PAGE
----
FDA approves health claim for barley

SPOKANE, Wash. (December 2005) – The US Food and Drug Administration (FDA) authorized use of a health claim for the role of beta-glucan soluble fiber from barley in reducing the risk of coronary heart disease.   The interim final rule was published in the Federal Register on December 23, 2005 and is in response to a petition submitted by the National Barley Foods Council.  Authorized use of the interim claim in barley food labeling is effective immediately.

According to the FDA, the following is an example of the health claim that may be used:
Soluble fiber from foods such as [name of food], as part of a diet low in saturated fat and cholesterol, may reduce the risk of heart disease.  A serving of [name of food] supplies [x] grams of the soluble fiber necessary per day to have this effect.

The National Barley Foods Council submitted a health claim petition to the FDA in 2004 in cooperation with its member producer organizations, Idaho Barley Commission, Montana Wheat and Barley Committee, North Dakota Barley Council, Oregon Grains Commission and Washington Barley Commission.  The Council requested that the FDA amend the existing “Soluble fiber from certain foods and coronary heart disease health claim” at CFR 101.81 to include barley as a source of beta-glucan soluble fiber associated with reducing the risk of coronary heart disease.  The claim is based on consuming three grams of beta-glucan soluble fiber daily.

After reviewing the scientific evidence provided in the health claim petition, the FDA noted that five clinical trials testing the impact of consuming whole grain barley and dry milled barley products consistently reported statistically significant lower serum total and LDL-cholesterol levels.  In the trials, subjects consumed diets in which whole grain barley or dry milled barley product ingredients replaced wheat and rice ingredients.  A study published in 2004, for example, reported a six percent and eight percent reduction in LDL cholesterol following consumption of diets containing barley with three grams and six grams of beta-glucan soluble fiber, respectively.  For more specific information on barley clinical trials, click here.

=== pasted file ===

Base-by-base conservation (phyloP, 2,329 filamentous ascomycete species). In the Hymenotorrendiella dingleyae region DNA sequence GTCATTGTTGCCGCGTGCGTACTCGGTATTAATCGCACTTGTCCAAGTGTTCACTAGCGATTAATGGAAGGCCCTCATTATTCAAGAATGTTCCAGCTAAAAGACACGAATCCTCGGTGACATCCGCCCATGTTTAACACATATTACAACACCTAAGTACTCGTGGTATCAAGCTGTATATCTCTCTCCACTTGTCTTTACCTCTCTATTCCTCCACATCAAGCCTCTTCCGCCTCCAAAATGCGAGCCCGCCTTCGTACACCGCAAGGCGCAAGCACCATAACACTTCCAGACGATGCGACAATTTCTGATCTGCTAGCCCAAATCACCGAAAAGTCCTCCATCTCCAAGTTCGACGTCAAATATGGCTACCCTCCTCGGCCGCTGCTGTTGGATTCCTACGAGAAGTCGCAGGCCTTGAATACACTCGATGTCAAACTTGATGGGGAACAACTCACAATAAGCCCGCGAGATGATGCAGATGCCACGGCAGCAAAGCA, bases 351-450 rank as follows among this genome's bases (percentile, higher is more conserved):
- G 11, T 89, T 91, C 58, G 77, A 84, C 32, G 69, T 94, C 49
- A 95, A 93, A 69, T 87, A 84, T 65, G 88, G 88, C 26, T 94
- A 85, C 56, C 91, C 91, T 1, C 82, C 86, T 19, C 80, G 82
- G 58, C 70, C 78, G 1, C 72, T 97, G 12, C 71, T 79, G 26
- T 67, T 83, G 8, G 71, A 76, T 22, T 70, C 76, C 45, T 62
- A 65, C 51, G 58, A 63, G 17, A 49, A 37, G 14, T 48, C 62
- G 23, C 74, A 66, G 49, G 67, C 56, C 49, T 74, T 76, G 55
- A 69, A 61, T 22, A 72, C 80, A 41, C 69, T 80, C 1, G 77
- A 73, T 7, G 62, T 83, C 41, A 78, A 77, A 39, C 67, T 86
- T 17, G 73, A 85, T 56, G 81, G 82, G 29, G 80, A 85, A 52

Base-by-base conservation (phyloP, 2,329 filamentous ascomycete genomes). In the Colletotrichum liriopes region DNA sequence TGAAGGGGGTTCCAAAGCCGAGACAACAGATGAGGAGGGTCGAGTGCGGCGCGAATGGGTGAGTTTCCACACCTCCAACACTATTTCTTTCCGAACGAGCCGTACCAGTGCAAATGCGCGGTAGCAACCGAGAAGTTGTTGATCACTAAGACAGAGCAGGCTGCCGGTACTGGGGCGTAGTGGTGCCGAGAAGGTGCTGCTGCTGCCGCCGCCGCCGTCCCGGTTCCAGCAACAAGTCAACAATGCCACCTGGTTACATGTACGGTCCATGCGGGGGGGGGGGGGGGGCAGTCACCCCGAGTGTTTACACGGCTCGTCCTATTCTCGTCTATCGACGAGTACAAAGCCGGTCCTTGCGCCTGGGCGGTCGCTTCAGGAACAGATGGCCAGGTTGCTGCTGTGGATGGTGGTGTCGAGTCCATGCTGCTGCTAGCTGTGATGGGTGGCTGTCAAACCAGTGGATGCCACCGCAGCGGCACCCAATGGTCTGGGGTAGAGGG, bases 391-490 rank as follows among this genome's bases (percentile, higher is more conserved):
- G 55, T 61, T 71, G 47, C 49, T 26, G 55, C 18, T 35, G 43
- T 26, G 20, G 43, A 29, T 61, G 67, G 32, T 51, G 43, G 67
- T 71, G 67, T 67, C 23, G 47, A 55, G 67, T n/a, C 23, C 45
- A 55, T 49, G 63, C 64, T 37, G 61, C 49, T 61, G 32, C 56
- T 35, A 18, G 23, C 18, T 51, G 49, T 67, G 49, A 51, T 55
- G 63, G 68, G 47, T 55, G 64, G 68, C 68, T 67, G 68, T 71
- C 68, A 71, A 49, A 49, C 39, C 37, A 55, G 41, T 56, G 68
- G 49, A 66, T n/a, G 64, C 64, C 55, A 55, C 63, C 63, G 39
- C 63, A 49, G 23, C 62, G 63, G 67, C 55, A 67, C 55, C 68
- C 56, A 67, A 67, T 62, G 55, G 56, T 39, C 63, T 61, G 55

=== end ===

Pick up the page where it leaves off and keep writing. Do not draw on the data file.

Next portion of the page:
In its decision to issue the interim ruling, the FDA took into consideration the fact that coronary heart disease continues to be the leading cause of death and permanent disability in the United States.  The FDA noted that allowing manufacturers of qualifying barley food products to use an interim health claim prior to a final ruling may result in a reduction in the risk of heart disease by helping at-risk consumers make healthier food choices now.

“Research has long shown that barley holds tremendous potential as a healthful food choice,” says Mary Sullivan, executive administrator of the National Barley Foods Council.  “The scientific evidence on barley beta-glucan soluble fiber and its ability to reduce cholesterol is significant and we are pleased that the FDA agrees with the findings and has authorized this claim.”

The FDA has identified several sources of barley beta-glucan soluble fiber that are eligible for the health claim.  These include whole grain barley, barley bran, barley flakes, barley grits, barley flour, barley meal, sieved barley meal and pearl barley produced from clean, sound dehulled or hulless barley using standard dry milling techniques.  To qualify for the health claim, a food made from these sources must contain at least 0.75 grams of barley beta-glucan soluble fiber per serving.

“Barley has a distinct advantage over some other grains in that beta-glucan soluble fiber is found throughout the entire barley kernel,” says Sullivan.  “In some other grains, the fiber is only found in the outer bran layer.  So if these grains are processed, the fiber can be easily lost.  This is not the case with barley,” says Sullivan.  “Even more refined products such as barley flour, barley flakes or barley meal contain beta-glucan soluble fiber which makes this grain an incredibly versatile ingredient for commercial food applications.  We fully expect to see a significant increase in new barley foods development and production in the future.”

For a full transcript of the FDA’s interim final ruling, click here.